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Folkes spends much of her spare time at the center. She serves on the board of directors and is helping launch an effort to gain federal recognition for the tribe. That status would open the door to the sorts of government benefits other tribes enjoy, including land rights, subsidies and grants.

At each monthly gathering, she and Varela hope to make a little progress with the application, which will likely take years to complete.

On this sunny Saturday, many of the guests socialized and picnicked on grilled chicken and steak, waiting for the much-touted performance of Frankie Flores, Paul Varela’s 19-year-old cousin.

Sprawled on the floor behind a white cloth screen inside the center, Flores rushed to assemble his dancing costume.

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“So what should I do?” Flores asked his uncle, Michael Contreras. Looking up from his work threading beads for his nephew’s costume, Contreras quickly responded. “Crow hop, sneak-up,” he said.

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Flores is part Chumash and part Apache, but the dance that day would emulate the Sioux style.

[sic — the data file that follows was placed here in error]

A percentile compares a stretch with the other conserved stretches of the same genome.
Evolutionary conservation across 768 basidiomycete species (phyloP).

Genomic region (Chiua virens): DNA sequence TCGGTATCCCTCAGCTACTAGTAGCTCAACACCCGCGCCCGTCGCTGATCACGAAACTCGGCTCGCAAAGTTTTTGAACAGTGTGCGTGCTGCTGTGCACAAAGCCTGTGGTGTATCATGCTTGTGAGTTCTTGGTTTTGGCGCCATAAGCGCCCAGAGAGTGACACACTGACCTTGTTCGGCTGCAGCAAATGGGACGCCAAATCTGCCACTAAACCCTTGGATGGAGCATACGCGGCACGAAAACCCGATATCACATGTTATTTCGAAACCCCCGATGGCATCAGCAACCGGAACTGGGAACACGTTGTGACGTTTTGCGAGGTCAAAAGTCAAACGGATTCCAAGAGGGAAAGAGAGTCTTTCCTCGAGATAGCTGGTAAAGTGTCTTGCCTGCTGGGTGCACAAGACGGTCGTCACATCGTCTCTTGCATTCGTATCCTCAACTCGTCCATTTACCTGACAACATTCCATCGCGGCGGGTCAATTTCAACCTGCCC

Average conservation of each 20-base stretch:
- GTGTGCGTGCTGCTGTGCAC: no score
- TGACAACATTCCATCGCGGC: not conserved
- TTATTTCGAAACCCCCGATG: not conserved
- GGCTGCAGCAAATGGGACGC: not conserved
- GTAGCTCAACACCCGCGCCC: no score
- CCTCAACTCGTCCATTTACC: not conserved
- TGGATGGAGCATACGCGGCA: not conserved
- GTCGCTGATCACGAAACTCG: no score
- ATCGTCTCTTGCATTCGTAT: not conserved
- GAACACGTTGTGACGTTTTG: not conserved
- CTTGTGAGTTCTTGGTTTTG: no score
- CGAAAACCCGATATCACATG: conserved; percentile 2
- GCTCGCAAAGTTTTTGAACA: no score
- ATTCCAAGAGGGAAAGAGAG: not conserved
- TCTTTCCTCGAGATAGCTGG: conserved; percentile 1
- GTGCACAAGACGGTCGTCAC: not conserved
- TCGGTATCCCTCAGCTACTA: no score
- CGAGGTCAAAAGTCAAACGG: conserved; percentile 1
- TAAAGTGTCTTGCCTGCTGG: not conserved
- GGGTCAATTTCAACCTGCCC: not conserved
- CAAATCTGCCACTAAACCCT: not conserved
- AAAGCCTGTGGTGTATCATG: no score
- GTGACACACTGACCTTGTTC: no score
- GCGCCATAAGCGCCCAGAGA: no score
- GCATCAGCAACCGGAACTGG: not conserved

“There are certain ideas about spirituality that you can find in many different Indian traditions,” he said. “I look for the common themes, and then I put the ones I like into my routine.”

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Then Flores donned his costume of feathers, leather and beads and marched outside to begin his performance, in the shade of an old oak tree.

Tapping his moccasined feet in time to the taped drum music, he stomped and swayed, gazing upward to the heavens, then down to the ground. After a few minutes he reached into the crowd and grabbed Folkes’ hand.

Slowly they shuffled around the old oak. Then Paul, Karen and James Varela joined in. Boom, boom, boom went the drums, as the dancers moved in unison.

“Come on,” they shouted, inviting others into the dance. And dance they did, leaving half-eaten drumsticks and potato salad, jumping out of lawn chairs, breaking off conversations.

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Soon the dancers stretched half way around the oak, and their impromptu stomping took on a new urgency: The circle must be completed.

Children left their games and danced. An elderly woman limped to the circle and was welcomed with cheers. As the gap narrowed, the pace quickened to skips and hops, and a few more observers rushed to join in.

Then, just as the music reached a crescendo, the final hands were linked and the circle completed. Whoops and applause erupted from the group.

Breathing hard, beads of sweat gathering on her forehead, Folkes collapsed in a shady spot. “Our first circle,” she said. “What a wonderful family!”